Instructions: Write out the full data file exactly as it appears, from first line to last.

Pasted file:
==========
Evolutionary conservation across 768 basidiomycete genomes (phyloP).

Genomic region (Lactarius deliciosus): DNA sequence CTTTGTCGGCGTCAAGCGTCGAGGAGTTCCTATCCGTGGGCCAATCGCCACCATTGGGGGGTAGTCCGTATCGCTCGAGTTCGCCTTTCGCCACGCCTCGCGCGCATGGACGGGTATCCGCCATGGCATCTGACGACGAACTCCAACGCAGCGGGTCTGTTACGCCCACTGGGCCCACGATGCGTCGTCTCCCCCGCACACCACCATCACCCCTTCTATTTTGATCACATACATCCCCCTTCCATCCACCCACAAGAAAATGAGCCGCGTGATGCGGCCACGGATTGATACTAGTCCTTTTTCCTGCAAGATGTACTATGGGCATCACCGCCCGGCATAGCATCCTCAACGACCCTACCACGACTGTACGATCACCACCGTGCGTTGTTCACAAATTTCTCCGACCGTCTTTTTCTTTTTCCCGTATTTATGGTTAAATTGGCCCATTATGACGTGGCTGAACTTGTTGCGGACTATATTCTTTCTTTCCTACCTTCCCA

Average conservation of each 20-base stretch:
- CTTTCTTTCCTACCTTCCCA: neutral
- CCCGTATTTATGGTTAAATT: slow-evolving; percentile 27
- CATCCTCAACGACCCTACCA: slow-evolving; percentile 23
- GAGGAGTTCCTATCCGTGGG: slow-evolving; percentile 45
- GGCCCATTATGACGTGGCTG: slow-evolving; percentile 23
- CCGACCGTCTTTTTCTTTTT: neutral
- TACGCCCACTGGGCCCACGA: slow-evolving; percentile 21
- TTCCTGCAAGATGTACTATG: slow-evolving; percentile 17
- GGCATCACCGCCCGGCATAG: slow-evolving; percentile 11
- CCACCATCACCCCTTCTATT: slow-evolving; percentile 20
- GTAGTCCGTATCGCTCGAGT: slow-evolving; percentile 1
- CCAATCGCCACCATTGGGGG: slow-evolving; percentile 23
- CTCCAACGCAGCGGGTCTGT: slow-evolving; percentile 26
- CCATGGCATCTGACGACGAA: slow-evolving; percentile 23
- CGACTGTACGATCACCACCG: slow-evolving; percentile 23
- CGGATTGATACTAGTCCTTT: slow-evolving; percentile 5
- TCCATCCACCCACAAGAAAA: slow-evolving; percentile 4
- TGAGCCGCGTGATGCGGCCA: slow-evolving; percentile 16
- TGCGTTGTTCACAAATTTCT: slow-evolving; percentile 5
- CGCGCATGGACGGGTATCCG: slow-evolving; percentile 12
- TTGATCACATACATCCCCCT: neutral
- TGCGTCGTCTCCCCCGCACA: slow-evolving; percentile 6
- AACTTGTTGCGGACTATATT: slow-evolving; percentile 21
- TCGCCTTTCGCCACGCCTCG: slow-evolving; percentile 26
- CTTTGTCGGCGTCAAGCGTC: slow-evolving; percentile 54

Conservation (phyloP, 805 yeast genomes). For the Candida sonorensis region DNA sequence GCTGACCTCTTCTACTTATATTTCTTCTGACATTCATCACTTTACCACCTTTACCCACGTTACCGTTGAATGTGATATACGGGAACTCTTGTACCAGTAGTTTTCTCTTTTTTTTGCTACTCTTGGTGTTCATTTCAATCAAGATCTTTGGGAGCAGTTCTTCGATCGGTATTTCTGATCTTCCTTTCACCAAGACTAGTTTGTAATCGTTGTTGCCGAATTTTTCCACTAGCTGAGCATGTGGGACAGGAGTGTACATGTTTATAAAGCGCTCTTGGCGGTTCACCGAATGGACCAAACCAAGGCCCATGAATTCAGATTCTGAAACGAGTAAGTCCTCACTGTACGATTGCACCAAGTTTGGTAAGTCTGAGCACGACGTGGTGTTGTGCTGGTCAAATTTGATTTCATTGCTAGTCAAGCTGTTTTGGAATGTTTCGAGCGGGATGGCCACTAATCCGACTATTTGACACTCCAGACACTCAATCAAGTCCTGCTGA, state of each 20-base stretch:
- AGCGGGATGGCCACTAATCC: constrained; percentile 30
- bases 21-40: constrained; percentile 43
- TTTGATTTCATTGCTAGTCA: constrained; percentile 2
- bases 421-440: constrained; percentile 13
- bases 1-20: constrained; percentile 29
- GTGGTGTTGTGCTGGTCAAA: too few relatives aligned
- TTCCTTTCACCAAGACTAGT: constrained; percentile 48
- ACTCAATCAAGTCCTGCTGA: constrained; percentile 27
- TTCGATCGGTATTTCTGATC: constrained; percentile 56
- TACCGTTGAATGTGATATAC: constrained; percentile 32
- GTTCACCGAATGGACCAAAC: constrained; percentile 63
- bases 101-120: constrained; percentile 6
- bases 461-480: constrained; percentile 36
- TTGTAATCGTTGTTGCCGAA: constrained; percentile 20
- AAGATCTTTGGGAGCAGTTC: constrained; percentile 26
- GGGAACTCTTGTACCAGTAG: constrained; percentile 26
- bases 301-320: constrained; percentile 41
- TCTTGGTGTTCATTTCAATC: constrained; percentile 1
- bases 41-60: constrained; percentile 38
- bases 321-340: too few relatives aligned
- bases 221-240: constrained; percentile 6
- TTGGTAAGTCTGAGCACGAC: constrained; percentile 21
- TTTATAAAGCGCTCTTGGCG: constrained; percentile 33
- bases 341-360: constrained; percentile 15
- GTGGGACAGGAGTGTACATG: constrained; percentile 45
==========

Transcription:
Evolutionary conservation across 768 basidiomycete genomes (phyloP).

Genomic region (Lactarius deliciosus): DNA sequence CTTTGTCGGCGTCAAGCGTCGAGGAGTTCCTATCCGTGGGCCAATCGCCACCATTGGGGGGTAGTCCGTATCGCTCGAGTTCGCCTTTCGCCACGCCTCGCGCGCATGGACGGGTATCCGCCATGGCATCTGACGACGAACTCCAACGCAGCGGGTCTGTTACGCCCACTGGGCCCACGATGCGTCGTCTCCCCCGCACACCACCATCACCCCTTCTATTTTGATCACATACATCCCCCTTCCATCCACCCACAAGAAAATGAGCCGCGTGATGCGGCCACGGATTGATACTAGTCCTTTTTCCTGCAAGATGTACTATGGGCATCACCGCCCGGCATAGCATCCTCAACGACCCTACCACGACTGTACGATCACCACCGTGCGTTGTTCACAAATTTCTCCGACCGTCTTTTTCTTTTTCCCGTATTTATGGTTAAATTGGCCCATTATGACGTGGCTGAACTTGTTGCGGACTATATTCTTTCTTTCCTACCTTCCCA

Average conservation of each 20-base stretch:
- CTTTCTTTCCTACCTTCCCA: neutral
- CCCGTATTTATGGTTAAATT: slow-evolving; percentile 27
- CATCCTCAACGACCCTACCA: slow-evolving; percentile 23
- GAGGAGTTCCTATCCGTGGG: slow-evolving; percentile 45
- GGCCCATTATGACGTGGCTG: slow-evolving; percentile 23
- CCGACCGTCTTTTTCTTTTT: neutral
- TACGCCCACTGGGCCCACGA: slow-evolving; percentile 21
- TTCCTGCAAGATGTACTATG: slow-evolving; percentile 17
- GGCATCACCGCCCGGCATAG: slow-evolving; percentile 11
- CCACCATCACCCCTTCTATT: slow-evolving; percentile 20
- GTAGTCCGTATCGCTCGAGT: slow-evolving; percentile 1
- CCAATCGCCACCATTGGGGG: slow-evolving; percentile 23
- CTCCAACGCAGCGGGTCTGT: slow-evolving; percentile 26
- CCATGGCATCTGACGACGAA: slow-evolving; percentile 23
- CGACTGTACGATCACCACCG: slow-evolving; percentile 23
- CGGATTGATACTAGTCCTTT: slow-evolving; percentile 5
- TCCATCCACCCACAAGAAAA: slow-evolving; percentile 4
- TGAGCCGCGTGATGCGGCCA: slow-evolving; percentile 16
- TGCGTTGTTCACAAATTTCT: slow-evolving; percentile 5
- CGCGCATGGACGGGTATCCG: slow-evolving; percentile 12
- TTGATCACATACATCCCCCT: neutral
- TGCGTCGTCTCCCCCGCACA: slow-evolving; percentile 6
- AACTTGTTGCGGACTATATT: slow-evolving; percentile 21
- TCGCCTTTCGCCACGCCTCG: slow-evolving; percentile 26
- CTTTGTCGGCGTCAAGCGTC: slow-evolving; percentile 54

Conservation (phyloP, 805 yeast genomes). For the Candida sonorensis region DNA sequence GCTGACCTCTTCTACTTATATTTCTTCTGACATTCATCACTTTACCACCTTTACCCACGTTACCGTTGAATGTGATATACGGGAACTCTTGTACCAGTAGTTTTCTCTTTTTTTTGCTACTCTTGGTGTTCATTTCAATCAAGATCTTTGGGAGCAGTTCTTCGATCGGTATTTCTGATCTTCCTTTCACCAAGACTAGTTTGTAATCGTTGTTGCCGAATTTTTCCACTAGCTGAGCATGTGGGACAGGAGTGTACATGTTTATAAAGCGCTCTTGGCGGTTCACCGAATGGACCAAACCAAGGCCCATGAATTCAGATTCTGAAACGAGTAAGTCCTCACTGTACGATTGCACCAAGTTTGGTAAGTCTGAGCACGACGTGGTGTTGTGCTGGTCAAATTTGATTTCATTGCTAGTCAAGCTGTTTTGGAATGTTTCGAGCGGGATGGCCACTAATCCGACTATTTGACACTCCAGACACTCAATCAAGTCCTGCTGA, state of each 20-base stretch:
- AGCGGGATGGCCACTAATCC: constrained; percentile 30
- bases 21-40: constrained; percentile 43
- TTTGATTTCATTGCTAGTCA: constrained; percentile 2
- bases 421-440: constrained; percentile 13
- bases 1-20: constrained; percentile 29
- GTGGTGTTGTGCTGGTCAAA: too few relatives aligned
- TTCCTTTCACCAAGACTAGT: constrained; percentile 48
- ACTCAATCAAGTCCTGCTGA: constrained; percentile 27
- TTCGATCGGTATTTCTGATC: constrained; percentile 56
- TACCGTTGAATGTGATATAC: constrained; percentile 32
- GTTCACCGAATGGACCAAAC: constrained; percentile 63
- bases 101-120: constrained; percentile 6
- bases 461-480: constrained; percentile 36
- TTGTAATCGTTGTTGCCGAA: constrained; percentile 20
- AAGATCTTTGGGAGCAGTTC: constrained; percentile 26
- GGGAACTCTTGTACCAGTAG: constrained; percentile 26
- bases 301-320: constrained; percentile 41
- TCTTGGTGTTCATTTCAATC: constrained; percentile 1
- bases 41-60: constrained; percentile 38
- bases 321-340: too few relatives aligned
- bases 221-240: constrained; percentile 6
- TTGGTAAGTCTGAGCACGAC: constrained; percentile 21
- TTTATAAAGCGCTCTTGGCG: constrained; percentile 33
- bases 341-360: constrained; percentile 15
- GTGGGACAGGAGTGTACATG: constrained; percentile 45